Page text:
Once you have decided what you need your spread to speak to, it is time to move on to the second key theme: what is reasonable to ask of the cards. This theme is open to interpretation, as everyone has a different style of reading. Your style of reading will dictate and determine what is reasonable to ask. For example: my way of reading is intuitive, but not predictive. Therefore, while I have spreads that speak to possible outcomes, I do not in any way instruct or inform my clients that a certain circumstance or series of events will unfold. If you read from a purely spiritual point of view, your spread positions will speak to spirituality.

Once you know your reading style, consider what is reasonable to ask the spread. It is reasonable for you to ask about 3rd party readings? Is it reasonable to ask about financial matters or health issues? Only you can answer what is right for you and your reading style. Once you have decided what is reasonable, your spread will reflect that truth. If you find it reasonable to read for others, include in your spread questions that speak to this. If you feel it unreasonable, keep all questions in relation to you, or whomever is the seeker.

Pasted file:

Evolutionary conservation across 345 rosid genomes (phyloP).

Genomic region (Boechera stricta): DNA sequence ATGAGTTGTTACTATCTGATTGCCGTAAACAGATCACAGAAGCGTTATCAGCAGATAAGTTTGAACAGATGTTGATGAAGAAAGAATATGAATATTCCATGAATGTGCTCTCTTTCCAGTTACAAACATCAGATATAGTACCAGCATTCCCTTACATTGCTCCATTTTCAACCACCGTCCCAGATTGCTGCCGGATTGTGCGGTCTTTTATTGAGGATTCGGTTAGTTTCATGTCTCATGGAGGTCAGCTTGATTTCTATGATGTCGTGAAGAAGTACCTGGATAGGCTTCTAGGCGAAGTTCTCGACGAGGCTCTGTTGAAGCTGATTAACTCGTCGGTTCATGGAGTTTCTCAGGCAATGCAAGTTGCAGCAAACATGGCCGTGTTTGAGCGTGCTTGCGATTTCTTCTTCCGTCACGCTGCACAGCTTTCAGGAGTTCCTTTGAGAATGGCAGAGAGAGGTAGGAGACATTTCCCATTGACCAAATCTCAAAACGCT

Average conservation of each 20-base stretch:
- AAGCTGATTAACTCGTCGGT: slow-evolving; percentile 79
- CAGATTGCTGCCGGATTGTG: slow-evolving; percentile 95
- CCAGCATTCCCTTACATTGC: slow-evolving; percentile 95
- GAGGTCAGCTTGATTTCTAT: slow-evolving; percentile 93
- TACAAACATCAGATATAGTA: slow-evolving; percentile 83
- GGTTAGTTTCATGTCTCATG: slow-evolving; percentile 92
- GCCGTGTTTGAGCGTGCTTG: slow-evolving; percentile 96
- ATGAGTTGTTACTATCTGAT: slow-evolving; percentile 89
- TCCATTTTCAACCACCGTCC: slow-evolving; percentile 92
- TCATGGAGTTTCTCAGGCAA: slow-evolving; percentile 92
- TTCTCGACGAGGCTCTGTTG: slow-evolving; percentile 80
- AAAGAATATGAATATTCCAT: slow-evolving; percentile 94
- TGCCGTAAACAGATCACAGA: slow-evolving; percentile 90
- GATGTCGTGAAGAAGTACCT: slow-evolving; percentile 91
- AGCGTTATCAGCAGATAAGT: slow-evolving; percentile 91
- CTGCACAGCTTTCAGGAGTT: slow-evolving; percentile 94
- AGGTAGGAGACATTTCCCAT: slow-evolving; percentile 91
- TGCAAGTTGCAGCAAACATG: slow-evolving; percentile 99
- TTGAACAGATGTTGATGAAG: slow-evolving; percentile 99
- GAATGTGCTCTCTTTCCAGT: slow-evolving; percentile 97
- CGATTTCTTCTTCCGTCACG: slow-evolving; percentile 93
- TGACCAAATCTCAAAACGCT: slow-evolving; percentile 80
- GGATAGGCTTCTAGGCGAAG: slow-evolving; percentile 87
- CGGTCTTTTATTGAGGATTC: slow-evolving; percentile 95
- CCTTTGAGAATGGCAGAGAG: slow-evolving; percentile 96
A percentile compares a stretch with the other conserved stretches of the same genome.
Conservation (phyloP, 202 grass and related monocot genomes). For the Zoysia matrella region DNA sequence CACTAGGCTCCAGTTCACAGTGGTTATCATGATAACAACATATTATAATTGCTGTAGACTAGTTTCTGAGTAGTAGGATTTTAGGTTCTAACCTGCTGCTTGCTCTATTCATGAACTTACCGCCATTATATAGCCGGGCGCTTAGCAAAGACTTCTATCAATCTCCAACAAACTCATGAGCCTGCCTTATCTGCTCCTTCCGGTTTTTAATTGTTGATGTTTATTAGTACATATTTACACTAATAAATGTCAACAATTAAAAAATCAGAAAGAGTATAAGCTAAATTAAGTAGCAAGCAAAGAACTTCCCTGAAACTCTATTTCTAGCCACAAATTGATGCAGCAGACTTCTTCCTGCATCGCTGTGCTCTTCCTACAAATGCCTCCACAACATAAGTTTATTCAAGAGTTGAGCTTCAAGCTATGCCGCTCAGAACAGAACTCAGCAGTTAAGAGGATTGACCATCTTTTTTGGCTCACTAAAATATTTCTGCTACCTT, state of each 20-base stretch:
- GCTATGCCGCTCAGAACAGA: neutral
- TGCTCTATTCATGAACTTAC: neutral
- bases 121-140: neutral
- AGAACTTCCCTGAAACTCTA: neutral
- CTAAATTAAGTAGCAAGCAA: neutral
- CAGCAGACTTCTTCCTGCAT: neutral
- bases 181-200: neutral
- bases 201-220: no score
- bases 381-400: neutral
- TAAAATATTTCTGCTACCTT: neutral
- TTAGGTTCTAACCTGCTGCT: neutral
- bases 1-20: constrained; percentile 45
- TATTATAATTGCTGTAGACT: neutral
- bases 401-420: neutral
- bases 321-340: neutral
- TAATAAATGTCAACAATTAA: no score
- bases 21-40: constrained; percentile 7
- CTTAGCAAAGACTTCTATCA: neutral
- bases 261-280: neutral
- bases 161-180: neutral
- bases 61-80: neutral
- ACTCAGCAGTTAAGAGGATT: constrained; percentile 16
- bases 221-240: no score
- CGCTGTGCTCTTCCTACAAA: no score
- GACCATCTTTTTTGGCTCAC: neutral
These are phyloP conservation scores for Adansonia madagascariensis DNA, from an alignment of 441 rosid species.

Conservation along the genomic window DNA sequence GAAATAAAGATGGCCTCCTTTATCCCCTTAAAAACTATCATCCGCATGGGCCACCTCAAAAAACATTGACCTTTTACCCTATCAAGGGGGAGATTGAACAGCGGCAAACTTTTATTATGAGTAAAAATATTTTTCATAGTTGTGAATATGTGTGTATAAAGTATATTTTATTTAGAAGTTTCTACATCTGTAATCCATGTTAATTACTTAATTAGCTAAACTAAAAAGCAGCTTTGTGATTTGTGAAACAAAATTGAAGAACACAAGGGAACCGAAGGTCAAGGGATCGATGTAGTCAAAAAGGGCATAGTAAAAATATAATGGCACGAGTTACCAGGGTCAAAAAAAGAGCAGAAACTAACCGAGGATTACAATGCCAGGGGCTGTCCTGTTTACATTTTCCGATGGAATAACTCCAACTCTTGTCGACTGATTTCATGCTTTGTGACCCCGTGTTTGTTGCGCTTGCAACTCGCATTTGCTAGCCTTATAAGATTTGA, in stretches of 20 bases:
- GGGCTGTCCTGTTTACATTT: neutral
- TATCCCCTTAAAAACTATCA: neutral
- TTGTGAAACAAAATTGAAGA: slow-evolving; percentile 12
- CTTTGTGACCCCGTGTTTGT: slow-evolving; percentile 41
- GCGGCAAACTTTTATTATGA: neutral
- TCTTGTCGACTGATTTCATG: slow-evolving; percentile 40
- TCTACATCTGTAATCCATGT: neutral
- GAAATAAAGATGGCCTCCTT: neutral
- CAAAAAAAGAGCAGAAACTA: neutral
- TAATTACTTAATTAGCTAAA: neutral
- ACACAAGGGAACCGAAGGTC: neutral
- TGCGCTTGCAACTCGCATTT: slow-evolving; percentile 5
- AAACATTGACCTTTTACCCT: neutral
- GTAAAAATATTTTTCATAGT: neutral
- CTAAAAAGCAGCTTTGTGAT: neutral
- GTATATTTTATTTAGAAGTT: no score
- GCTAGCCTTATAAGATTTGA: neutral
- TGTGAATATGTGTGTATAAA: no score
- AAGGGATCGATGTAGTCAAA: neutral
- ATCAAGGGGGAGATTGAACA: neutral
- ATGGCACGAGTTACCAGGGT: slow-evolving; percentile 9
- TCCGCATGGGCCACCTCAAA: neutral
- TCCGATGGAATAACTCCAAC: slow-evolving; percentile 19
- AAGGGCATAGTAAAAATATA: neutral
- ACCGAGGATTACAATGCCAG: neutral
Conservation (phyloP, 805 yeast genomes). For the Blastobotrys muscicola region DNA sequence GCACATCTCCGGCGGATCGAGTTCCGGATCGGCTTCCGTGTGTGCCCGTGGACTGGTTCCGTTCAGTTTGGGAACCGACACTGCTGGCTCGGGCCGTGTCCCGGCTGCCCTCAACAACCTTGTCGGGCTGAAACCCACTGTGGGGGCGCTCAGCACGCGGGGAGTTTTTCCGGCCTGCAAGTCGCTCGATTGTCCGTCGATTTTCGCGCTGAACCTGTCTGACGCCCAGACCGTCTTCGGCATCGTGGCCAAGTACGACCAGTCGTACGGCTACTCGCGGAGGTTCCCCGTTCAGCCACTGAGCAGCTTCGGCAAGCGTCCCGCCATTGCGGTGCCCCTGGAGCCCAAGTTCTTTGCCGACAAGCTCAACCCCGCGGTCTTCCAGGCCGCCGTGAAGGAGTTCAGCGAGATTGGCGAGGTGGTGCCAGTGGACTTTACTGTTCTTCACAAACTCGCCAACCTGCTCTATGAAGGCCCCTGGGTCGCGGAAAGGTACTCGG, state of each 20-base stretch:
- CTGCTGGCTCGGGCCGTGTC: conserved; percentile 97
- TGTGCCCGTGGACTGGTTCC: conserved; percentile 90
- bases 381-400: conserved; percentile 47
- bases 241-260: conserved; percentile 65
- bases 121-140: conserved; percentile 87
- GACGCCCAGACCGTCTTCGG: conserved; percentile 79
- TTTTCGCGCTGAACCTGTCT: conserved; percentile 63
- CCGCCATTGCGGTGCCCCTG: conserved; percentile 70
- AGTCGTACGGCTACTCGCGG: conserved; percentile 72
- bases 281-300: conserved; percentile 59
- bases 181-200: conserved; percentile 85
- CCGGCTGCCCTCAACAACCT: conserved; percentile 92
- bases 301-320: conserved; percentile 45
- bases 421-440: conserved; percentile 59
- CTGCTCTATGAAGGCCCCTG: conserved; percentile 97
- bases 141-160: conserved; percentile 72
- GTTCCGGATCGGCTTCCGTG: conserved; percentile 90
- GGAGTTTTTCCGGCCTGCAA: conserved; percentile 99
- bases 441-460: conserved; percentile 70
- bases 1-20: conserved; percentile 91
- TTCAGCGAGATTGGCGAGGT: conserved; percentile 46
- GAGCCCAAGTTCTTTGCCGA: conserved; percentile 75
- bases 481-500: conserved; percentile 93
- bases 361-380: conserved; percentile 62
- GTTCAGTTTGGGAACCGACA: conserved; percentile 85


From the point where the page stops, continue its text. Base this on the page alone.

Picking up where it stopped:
After you have decided what is reasonable, or unreasonable to ascertain from your spread, we move on to the final key theme: honesty, brutal honesty. If we think about it a tarot spread as a dinner plate, the insight and clarity is the main course. It is what is going to probably benefit you the most because you are getting to the bedrock to what has been elusive. The ability to discern what is reasonable to ask is the side dish, which makes honesty the bill.

A needed exchange…